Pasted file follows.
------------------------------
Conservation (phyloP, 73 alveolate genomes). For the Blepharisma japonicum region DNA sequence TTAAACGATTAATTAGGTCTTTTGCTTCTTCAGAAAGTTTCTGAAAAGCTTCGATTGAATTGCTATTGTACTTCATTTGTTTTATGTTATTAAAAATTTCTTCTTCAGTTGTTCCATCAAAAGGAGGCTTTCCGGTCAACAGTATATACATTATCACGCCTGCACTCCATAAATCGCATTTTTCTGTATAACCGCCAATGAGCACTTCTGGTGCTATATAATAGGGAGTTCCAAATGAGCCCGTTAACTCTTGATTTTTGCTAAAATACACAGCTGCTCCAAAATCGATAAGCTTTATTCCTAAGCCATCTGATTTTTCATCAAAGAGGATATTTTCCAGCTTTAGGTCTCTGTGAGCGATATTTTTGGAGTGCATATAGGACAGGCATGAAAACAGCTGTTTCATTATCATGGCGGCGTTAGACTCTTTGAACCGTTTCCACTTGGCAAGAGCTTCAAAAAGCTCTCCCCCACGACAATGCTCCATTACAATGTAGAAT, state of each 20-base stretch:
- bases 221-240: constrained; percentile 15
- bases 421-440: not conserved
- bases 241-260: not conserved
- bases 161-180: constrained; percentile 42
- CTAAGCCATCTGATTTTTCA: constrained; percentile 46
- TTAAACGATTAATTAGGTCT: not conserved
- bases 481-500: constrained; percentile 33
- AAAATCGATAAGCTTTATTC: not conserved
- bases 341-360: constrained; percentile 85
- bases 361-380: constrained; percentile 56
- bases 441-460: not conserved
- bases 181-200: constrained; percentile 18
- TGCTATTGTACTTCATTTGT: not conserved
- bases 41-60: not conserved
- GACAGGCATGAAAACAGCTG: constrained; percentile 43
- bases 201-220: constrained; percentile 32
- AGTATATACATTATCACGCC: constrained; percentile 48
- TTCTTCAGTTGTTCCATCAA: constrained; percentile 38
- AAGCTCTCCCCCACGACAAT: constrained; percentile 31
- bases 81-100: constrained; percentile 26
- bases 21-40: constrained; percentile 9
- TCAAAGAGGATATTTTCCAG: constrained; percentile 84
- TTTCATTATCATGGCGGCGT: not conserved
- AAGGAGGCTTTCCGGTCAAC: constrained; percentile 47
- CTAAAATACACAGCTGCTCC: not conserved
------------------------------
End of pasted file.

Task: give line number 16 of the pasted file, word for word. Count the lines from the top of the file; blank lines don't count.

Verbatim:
- GACAGGCATGAAAACAGCTG: constrained; percentile 43